Rothstein, Arthur, photographer. Detour sign, Chillicothe, Ohio, 1940, Library of Congress (public domain).

I know, I know. Clark House Historian blog posts have been sparse lately.

It’s not for lack of material. I have a big backlog of Clark House history, with many interesting maps, images and documents to write about and share with you. But my history research—and writing—have taken a bit of a detour over the last few weeks…

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Summer evening…

Hello, readers! Sorry for the long blog silence. I hope you are well.

It’s been a busy summer at my house, filled with the usual demands of job, summer garden chores, lots of behind-the-scenes history research and, alas, an unexpectedly large number of mundane but unavoidable tasks, most of which are now behind me.

I have a backlog of half-written posts to finish and share with you. In the meanwhile, I hope you enjoy this photo.

Cedar Creek, looking north from the Columbia Road bridge, Cedarburg, Wisconsin. Photo credit: Reed Perkins, July, 2022.

The view looks north along Cedar Creek from near the historic Cedarburg Mill, about two miles north of the Jonathan Clark House. Turn off the electric lights, and this is a view that the Clark family would have known well.

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2021 Blog Roundup

It’s a New Year (yikes!—we’re already three weeks into the New Year!), and I thought I’d take a break from researching and note-taking for quick look back at our 2021 year of blogging at Clark House Historian. The blog is about to celebrate its seventh anniversary (on March 29), and 2021 was our most productive year so far, sharing more posts, documents, and historic maps and images with our readers than ever before.

The author, hard at work. For full photo credits, see below. Click to open larger image in new window.

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Stuff happens

Time flies. After over a year of regular, thrice-weekly blog entries, it’s been a month since I’ve posted anything new here. So let’s catch up a bit…

Bad driving: not just a modern invention

If you recall, our previous post began with “I’m still preoccupied with non-Clark House matters, and new posts continue to be delayed.” The reason for the delay? Two words: bad driving.

Unidentified artist, A Crack Team at a Smashing Gait, hand-colored lithograph, 1869, Smithsonian American Art Museum, transfer from the National Museum of American History, Division of Graphic Arts, Smithsonian Institution, Public domain, CC0 license. Click to open larger image in a new window.

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But Wait! There’s More!

One of the really neat aspects of researching and writing about Clark House history on this site is the feedback I receive from blog readers. I love hearing from you, whether you have a comment or a question about the topic at hand, or perhaps there is something else that you want to know more about.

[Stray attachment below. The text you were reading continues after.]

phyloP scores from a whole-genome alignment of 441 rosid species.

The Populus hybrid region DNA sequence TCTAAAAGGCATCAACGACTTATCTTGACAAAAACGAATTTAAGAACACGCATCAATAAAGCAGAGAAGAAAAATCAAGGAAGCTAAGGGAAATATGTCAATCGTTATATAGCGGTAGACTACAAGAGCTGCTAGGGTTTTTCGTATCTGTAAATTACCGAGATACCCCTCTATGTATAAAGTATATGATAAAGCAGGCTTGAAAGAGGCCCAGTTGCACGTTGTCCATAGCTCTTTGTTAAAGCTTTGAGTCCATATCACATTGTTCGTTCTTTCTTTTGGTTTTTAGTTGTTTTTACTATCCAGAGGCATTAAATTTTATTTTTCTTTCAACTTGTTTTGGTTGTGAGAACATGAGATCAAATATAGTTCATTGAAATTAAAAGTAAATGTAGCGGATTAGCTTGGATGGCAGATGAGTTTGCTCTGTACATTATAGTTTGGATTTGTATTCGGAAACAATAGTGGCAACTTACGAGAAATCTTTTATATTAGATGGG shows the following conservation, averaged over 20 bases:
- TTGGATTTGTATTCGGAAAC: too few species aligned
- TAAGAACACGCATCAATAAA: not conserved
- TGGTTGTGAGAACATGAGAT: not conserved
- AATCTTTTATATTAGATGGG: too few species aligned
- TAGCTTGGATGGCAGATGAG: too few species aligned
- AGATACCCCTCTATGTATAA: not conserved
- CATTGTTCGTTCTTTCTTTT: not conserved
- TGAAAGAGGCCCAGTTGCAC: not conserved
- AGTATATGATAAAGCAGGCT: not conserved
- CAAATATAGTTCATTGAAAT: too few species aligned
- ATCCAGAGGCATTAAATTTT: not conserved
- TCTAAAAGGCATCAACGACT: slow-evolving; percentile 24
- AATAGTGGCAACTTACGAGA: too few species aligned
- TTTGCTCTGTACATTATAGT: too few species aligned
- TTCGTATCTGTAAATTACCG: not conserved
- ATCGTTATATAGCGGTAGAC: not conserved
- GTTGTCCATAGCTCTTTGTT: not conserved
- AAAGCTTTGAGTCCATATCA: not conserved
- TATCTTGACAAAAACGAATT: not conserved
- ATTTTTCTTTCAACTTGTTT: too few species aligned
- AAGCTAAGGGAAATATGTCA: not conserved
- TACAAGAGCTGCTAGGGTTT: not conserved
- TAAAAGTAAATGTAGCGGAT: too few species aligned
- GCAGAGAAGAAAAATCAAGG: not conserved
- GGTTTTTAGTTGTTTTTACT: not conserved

[Occupational Portrait of a Salesman], Three-Quarter Length, Seated, Displaying His Wares. Daguerreotype, between 1850 and 1860, cropped and lightly color-adjusted. Library of Congress. Click to open larger image in new window.


History is never “done.” No one can know it all. There are always new sources with fresh information, and new ways to look at well-known material. A question or a new bit of information from a reader will often prompt additional research or a correction to previous statements. The result is that this blog—and our knowledge of the Clark family, their neighbors, and their era—is constantly evolving.

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Gone fishing…

Well, I haven’t actually gone fishing, but I am taking another short break, and I thought I’d illustrate this with a historic drawing or lithograph of some Clark-era folks fishing. A little play on words. Just for fun and all.

The best I could do today—alas—was this 1848 political cartoon:

N. Currier. The Presidential fishing party of. United States, 1848. [New York: Pub. by Peter Smith i.e., Nathaniel Currier, 2 Spruce St., N.Y]. Library of Congress. Click to open larger image in new window; this is the only way to view the text clearly, by the way.

Like all political cartoons of the era it is heavy-handed, visually busy, and full of long-winded text, explaining some now-obscure but highly-contentious issue of the day in the most tedious manner possible. (This is why I usually avoid using 19th-century political cartoons to enliven the discussion here at Clark House Historian.)

What’s it all about?

Anyway, 1848 was an important year for the nation, and for our Mequon settlers. The war with Mexico ended, Wisconsin attained statehood and—closer to home—the Jonathan M. Clark house was built. This cartoon, verbose as it may be, actually covers some key issues of the 1848 U.S. presidential race. Here’s a helpful explanation from the staff at the Library of Congress (I’ve added a few paragraph breaks for easier reading):

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